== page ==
I loved Netflix’s Single’s Inferno (솔로지옥). I felt like I was one of the singles on the island being enamored by someone I just met a couple of minutes ago. Even though I don’t normally watch reality dating shows, I decided to check the series out on a lazy New Year’s Day as buzz for the series has only kept growing exponentially the last couple of weeks.
And after during episode one, I was immediately hooked. I wasn’t sure at first. But the biggest thing that appealed to me was the overwhelming sense of watching what is essentially a Korean drama.
Indeed, the beautiful visuals (and that’s referring to both the island and the singles themselves) seemed to elevate the series to being something more than just some simple reality show.
Like I mentioned in my First Impression Review, Single’s Inferno had the perfect mix of reality dating show and Korean drama. Taking the best of both worlds and actually blending them together resulted in a thoroughly engaging and captivating viewing experience.
And let’s be clear, they didn’t haphazardly mash the two things together. They took all the appealing qualities of the best romantic dramas or comedies from Korean television and gave it a reality show spin.
It doesn’t even matter if the series is actually scripted or not. But the production and presentation itself at the very least gives the impression that we’re simply watching good looking, successful young people merely trying to find a romantic connection on this beautiful island known as Inferno.
There’s an added bit of charm in the simplicity of the minimal format. Beautiful, sexy singles hoping to find love. No money involved. No public voting. No cutthroat competition. (The guys mud wrestling in Episode 6 would be as intense as it got and even then, they simply brushed it off afterwards.)
Just a group of people in a simple, though beautiful island bubble.
It is less a competition and more the type of social experiment comparable to something like the original, early format of Big Brother. Almost like a voyeuristic and observational reality show rather than a competition. There’s no talk of prize money or jackpot at the end of the show. It’s all about the triumph and the heartbreaks in trying to foster relationships and connections with each other.
The series featured a diverse cast of characters. All with different personalities. All with confidence first arriving on the island, not knowing they’d have many opportunities for that confidence to get shattered. And of course, their hearts broken or torn.
For any reality show (or even any show in general), its cast of characters are vital to its success. And Single’s Inferno certainly came away a winner with that aspect. Each one of the singles could easily fit a familiar reality show archetype. Whether it is for the show’s overall narrative or when it comes to who the audience can root for (and against).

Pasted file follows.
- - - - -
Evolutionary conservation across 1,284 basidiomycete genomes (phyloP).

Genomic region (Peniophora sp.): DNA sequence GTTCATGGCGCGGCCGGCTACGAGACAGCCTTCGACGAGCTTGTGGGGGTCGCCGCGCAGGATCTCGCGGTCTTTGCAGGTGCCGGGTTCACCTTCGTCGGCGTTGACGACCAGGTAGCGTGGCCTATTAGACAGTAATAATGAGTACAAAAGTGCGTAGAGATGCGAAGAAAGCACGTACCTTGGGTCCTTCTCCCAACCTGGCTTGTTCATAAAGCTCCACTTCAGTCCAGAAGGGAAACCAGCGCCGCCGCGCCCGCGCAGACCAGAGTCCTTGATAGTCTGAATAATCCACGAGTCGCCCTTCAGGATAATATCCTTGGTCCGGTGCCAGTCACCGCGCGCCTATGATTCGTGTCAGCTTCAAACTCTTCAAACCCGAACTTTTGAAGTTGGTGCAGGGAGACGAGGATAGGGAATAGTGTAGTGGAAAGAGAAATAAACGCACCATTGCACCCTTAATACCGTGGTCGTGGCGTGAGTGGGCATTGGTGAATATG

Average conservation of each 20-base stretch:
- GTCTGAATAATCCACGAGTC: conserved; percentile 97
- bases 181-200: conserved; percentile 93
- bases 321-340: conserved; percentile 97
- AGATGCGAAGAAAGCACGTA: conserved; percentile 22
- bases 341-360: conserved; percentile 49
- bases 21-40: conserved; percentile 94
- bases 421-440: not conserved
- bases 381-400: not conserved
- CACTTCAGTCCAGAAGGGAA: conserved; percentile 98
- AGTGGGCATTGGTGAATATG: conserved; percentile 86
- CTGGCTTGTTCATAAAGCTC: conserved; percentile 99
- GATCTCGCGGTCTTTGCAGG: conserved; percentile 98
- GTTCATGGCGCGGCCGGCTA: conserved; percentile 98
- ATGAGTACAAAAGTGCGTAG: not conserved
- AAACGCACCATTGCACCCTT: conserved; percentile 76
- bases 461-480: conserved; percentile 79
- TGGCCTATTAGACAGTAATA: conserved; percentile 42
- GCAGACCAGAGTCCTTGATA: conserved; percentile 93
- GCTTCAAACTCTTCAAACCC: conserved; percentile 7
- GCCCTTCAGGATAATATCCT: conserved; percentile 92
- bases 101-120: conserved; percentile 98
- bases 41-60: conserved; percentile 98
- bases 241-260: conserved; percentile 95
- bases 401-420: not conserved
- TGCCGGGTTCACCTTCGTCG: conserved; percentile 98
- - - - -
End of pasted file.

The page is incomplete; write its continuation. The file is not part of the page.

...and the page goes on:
Because of that, it’s easy for a viewer to connect with someone and be invested in their journey on the island. We’re not rooting for someone to win a million won. We’re actually rooting for someone’s happiness.
We’re not looking for women to get into catfights or bros getting into fistfights. For me, I’m actually happy we didn’t get any of that. And yet, I still found myself on the edge of my seat for much of the series. Hanging on every word or every move the singles would say or make.
Calling them out for making decisions you disagree with. Or feeling as heartbroken as them for whatever predicament or situation they find themselves in. Squirming in the awkwardness right alongside them. Or feeling kilig and the same heart-fluttering butterflies as they feel.
It’s almost inexplicable how this show has made any of this possible in such a short amount of time and with such a simple, straightforward premise. Yet they did.
Add in the perfect choice of play-by-play commentators and instant analysis from hosts Lee Da Hee, Super Junior’s Kyuhun, Hong Jin Kyung and Hanhae and you’ve got the winning set of personalities to steer the ship in the right direction.
Single’s Inferno used this specific element of Korean variety programming in the best way possible. Having the four hosts almost like the voice of the people watching at home and offering actual interesting comments about what we were all watching on screen. Usually, Korean variety shows will pair these in-studio commentators with loud (many times annoying) and goofy editing. But not here.
And that brings us to the (non-singles) visuals. Single’s Inferno featured a fully cinematic treatment. You were watching a reality show, yet it gave off the aura of something like a feature film. Or at the very least, a Korean drama series.
There was even a bit of an ethereal aura which helped play up this sort of romantic, fairy tale nature. Not to mention, highlight the stunning scenery of this deserted island with its lush greenery and white sand beaches.
I haven’t watched many reality dating shows. Yet somehow, I was immediately enamored by Single’s Inferno. Some who have enjoyed the show call it a guilty pleasure for them. But for me, there’s nothing guilty about it. I’ve sincerely enjoyed and had so much fun watching this eight episode series. Fun, exciting, romantic, heartbreaking; all of the above and then some. Being able to blend together everything one loves about Korean dramas with everything that one might love about reality dating shows and wrapping it up in a package palatable to a Korean (and really, an Asian) audience; Single’s Inferno is a pleasantly unexpected and thoroughly enjoyable surprise.